Pinterest shared insights into its Lens visual search tool today, one year after the social media platform launched the tool in beta for its Android and iOS apps. Together with Pinterest browser extensions and Pin searches, Lens is now used to complete 600 million visual searches every month, with people twice as likely to use Lens today compared to six months ago. Visual searches with Pinterest have been available for two years, but they’re up 140 percent year over year since the launch of Lens.

Tattoos, nails, and sunglasses are among the most popular items searched for using Lens. Other top searches by type include cats, wedding dresses, plants, quilts, brownies, and natural hair styles.

Fashion tops popular categories, followed by home decor, art, food, and products.

Also announced today: Lens photo searches can be combined with text searches in the iOS app, which gives people the ability to pair a search term like “winter fashion” or “date night” with a picture of a particular item of clothing. No time frame was provided for when the same functionality will be extended to the Pinterest Android app.

“Lens now understands more than five times as many things, including hundreds of recipe ingredients, thousands of styles of clothing and countless more objects you might find around your home,” the company said in a blog post.

Since launch, Lens has grown beyond the Pinterest app to Bixby visual search in Samsung Galaxy phones, web browsers, and products like Lens Your Look and Shop the Look, which showcase shoppable pins from bloggers and content creators.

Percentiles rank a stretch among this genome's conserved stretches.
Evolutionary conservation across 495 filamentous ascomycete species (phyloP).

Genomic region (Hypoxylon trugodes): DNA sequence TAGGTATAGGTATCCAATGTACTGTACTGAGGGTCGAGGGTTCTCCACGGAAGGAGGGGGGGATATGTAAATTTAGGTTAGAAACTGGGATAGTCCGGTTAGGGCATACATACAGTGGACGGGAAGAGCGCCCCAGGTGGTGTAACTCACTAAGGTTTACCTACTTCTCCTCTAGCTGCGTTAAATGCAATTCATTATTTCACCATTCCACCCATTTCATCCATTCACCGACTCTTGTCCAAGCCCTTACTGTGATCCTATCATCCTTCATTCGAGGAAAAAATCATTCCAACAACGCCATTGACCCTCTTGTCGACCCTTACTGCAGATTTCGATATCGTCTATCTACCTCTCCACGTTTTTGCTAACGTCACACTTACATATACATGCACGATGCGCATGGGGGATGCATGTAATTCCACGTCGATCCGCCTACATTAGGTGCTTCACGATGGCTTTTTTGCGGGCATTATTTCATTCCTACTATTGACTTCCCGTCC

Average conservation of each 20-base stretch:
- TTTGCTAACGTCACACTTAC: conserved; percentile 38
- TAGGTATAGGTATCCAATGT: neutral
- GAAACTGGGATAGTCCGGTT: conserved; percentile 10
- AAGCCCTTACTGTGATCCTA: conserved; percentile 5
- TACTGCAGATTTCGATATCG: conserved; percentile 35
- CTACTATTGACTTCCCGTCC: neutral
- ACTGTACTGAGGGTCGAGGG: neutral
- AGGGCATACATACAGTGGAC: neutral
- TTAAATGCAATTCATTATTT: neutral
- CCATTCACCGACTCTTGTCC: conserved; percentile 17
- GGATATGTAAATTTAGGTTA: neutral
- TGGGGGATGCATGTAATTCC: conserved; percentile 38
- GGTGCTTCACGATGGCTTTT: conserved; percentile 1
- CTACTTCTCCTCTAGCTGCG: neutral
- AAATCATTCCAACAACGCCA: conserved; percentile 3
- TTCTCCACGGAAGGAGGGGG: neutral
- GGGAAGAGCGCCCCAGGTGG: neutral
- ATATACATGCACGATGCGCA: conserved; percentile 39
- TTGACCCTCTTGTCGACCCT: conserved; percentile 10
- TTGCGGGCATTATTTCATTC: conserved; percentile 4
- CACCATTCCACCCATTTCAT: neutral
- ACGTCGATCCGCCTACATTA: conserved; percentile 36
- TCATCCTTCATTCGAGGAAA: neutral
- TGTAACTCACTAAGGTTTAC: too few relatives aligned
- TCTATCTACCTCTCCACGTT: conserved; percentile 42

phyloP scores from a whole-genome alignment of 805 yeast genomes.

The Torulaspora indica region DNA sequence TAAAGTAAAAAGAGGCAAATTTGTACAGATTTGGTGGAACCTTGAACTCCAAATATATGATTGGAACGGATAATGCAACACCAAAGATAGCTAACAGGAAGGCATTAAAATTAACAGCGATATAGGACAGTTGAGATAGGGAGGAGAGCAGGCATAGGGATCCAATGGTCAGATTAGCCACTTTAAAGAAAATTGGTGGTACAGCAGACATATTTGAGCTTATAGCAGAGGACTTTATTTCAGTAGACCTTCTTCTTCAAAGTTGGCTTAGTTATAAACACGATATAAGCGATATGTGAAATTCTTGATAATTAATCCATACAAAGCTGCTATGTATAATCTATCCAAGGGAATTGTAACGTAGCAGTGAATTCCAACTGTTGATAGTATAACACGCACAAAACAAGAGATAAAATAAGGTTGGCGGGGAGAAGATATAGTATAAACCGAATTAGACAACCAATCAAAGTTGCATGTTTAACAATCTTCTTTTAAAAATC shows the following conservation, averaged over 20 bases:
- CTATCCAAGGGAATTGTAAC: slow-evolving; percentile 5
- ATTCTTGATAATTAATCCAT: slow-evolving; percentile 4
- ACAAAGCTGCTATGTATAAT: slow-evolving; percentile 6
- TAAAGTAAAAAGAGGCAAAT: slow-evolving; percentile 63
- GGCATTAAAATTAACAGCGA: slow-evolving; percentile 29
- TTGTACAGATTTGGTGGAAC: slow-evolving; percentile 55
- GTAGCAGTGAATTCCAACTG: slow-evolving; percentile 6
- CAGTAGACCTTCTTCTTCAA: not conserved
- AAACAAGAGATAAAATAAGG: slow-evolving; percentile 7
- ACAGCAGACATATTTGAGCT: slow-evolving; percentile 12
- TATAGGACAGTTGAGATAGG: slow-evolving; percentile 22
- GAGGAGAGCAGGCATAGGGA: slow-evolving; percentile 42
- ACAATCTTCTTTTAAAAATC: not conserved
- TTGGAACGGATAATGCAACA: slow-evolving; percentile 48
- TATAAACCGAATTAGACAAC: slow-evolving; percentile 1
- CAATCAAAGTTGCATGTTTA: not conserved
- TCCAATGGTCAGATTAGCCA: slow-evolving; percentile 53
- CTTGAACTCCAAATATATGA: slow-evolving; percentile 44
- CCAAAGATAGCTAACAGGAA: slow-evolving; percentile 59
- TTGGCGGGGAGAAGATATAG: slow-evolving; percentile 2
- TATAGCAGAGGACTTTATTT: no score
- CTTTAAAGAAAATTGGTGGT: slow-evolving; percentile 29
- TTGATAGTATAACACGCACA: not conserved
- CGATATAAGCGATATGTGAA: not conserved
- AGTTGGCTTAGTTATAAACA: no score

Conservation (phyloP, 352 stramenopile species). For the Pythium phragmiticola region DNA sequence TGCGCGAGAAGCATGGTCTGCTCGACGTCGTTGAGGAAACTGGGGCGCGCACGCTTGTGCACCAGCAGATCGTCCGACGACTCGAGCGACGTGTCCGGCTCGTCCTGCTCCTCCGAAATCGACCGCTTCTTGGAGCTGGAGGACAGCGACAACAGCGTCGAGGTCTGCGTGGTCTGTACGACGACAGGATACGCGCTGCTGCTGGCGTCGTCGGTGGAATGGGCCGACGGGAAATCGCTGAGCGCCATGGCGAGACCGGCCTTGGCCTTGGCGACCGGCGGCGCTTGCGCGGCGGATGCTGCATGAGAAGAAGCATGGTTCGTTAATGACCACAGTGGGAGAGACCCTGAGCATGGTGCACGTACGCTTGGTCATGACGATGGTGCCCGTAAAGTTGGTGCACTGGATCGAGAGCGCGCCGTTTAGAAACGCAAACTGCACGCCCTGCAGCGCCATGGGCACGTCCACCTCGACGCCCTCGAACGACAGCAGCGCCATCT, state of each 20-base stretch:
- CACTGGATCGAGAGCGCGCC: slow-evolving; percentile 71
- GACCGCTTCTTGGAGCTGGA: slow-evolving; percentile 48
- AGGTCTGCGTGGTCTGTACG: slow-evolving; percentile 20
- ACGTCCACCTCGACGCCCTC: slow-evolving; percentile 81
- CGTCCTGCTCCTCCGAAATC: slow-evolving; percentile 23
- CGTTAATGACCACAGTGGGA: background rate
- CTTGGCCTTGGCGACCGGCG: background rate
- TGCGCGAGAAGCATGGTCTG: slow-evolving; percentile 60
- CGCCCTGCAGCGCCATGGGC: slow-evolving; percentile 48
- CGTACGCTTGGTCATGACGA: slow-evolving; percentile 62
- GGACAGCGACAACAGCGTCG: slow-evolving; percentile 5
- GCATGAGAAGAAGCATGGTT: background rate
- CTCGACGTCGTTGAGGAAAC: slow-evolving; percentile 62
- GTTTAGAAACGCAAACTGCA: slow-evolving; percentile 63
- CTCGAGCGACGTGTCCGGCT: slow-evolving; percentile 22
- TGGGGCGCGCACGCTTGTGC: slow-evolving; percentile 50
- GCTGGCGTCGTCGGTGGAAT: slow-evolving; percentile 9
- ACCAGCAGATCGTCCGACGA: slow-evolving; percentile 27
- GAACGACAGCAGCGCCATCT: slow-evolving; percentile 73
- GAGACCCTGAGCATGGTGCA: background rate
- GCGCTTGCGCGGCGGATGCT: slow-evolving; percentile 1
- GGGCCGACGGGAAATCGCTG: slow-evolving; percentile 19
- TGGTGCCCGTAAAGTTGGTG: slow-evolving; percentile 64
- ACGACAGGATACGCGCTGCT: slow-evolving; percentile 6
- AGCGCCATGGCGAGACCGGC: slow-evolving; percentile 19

The goal with Lens, Pinterest head of engineering said at VB Summit last fall, is to recognize your style even if you can’t find the words to name that style.

“We don’t have to know the name of your style, but we [can match it], and I think that’s the magic part. That’s why we believe Lens is the first baby step to encourage users to use your phone and camera as an input of what you’re thinking; then we will figure out what we can do for you to finish the journey,” Fan said.

To continue its effort to compete with visual search tools from companies like Google and Amazon, last month Pinterest hired Google computer vision researcher Chuck Rosenberg to lead its visual search team and act as head of computer vision.